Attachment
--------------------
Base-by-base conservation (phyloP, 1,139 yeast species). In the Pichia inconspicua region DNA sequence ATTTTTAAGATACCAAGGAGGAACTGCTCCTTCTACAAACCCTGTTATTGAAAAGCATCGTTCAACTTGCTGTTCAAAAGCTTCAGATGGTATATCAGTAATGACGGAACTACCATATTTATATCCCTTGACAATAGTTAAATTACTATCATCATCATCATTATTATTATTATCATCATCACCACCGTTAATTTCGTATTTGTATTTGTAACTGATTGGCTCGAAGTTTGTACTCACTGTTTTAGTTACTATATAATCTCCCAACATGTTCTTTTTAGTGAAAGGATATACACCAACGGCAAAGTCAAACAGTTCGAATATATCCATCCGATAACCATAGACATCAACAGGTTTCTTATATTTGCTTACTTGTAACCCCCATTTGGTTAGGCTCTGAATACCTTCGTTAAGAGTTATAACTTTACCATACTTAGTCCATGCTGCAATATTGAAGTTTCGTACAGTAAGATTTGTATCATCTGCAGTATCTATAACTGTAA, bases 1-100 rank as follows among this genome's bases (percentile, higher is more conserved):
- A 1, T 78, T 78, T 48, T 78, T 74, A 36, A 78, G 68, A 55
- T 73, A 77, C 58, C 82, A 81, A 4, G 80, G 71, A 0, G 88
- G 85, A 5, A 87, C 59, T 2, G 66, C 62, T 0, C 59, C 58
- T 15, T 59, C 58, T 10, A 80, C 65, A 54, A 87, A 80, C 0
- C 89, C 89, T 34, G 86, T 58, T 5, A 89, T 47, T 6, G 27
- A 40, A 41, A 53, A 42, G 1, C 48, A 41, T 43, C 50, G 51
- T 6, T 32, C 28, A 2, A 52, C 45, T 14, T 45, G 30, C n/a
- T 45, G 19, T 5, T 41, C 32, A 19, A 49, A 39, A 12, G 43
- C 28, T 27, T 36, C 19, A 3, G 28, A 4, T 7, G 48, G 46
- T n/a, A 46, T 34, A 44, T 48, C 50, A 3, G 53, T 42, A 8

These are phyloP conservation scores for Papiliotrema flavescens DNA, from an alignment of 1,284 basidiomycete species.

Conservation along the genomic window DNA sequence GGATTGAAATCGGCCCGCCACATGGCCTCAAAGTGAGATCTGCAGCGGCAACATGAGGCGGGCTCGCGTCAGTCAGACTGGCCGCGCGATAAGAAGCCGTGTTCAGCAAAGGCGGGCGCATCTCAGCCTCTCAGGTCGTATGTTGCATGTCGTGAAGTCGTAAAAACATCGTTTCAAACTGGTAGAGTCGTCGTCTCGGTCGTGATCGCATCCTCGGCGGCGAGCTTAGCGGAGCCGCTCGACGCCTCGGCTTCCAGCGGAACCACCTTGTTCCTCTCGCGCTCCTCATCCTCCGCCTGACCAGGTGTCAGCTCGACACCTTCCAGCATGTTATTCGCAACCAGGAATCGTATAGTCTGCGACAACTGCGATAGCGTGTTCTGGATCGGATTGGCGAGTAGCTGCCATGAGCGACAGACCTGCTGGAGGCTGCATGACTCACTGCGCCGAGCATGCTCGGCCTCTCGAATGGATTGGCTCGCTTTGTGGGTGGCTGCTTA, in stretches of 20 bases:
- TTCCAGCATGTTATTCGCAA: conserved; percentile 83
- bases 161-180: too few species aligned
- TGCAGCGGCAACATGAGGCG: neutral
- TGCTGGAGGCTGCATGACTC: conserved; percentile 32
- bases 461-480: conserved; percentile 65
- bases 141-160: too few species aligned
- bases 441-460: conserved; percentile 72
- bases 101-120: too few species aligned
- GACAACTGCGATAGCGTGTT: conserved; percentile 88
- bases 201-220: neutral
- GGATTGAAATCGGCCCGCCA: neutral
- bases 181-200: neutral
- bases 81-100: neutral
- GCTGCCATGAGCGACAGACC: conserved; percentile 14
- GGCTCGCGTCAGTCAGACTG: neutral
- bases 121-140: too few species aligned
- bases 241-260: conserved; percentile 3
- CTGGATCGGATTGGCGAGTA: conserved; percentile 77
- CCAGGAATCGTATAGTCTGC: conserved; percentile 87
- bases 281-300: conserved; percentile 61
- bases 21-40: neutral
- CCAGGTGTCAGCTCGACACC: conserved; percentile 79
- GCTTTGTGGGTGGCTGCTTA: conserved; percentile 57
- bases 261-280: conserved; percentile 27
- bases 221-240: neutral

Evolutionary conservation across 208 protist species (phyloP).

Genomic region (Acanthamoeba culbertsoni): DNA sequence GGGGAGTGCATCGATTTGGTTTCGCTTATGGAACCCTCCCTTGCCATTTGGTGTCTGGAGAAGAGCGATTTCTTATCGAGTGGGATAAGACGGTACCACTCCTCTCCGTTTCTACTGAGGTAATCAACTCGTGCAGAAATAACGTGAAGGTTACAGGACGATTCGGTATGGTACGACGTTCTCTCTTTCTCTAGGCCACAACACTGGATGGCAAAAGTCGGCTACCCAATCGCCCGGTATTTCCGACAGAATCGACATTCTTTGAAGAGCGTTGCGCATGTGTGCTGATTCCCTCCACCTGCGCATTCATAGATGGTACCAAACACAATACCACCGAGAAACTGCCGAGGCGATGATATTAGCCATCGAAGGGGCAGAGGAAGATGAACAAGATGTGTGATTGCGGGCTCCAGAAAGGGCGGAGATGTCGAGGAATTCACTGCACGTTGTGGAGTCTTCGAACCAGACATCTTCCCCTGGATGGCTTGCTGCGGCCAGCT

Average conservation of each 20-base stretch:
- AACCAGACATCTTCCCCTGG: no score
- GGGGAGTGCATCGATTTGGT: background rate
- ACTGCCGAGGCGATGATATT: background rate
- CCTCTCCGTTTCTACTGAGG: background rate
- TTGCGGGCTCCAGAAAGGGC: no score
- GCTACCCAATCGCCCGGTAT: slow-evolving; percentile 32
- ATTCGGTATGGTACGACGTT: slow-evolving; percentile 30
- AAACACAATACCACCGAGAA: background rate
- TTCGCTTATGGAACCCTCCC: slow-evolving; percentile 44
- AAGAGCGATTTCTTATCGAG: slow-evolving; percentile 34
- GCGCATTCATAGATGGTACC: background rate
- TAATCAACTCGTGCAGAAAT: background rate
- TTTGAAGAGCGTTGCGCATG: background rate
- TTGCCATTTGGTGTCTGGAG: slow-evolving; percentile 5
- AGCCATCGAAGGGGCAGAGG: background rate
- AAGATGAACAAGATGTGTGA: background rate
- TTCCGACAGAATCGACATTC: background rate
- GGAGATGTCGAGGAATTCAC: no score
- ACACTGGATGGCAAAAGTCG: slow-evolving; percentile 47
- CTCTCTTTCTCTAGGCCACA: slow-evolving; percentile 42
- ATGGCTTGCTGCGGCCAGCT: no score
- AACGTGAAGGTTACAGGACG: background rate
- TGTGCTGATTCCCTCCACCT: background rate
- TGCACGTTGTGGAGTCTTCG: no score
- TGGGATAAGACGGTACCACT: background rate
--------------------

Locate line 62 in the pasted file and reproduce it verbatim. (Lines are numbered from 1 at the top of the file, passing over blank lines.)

- ATGGCTTGCTGCGGCCAGCT: no score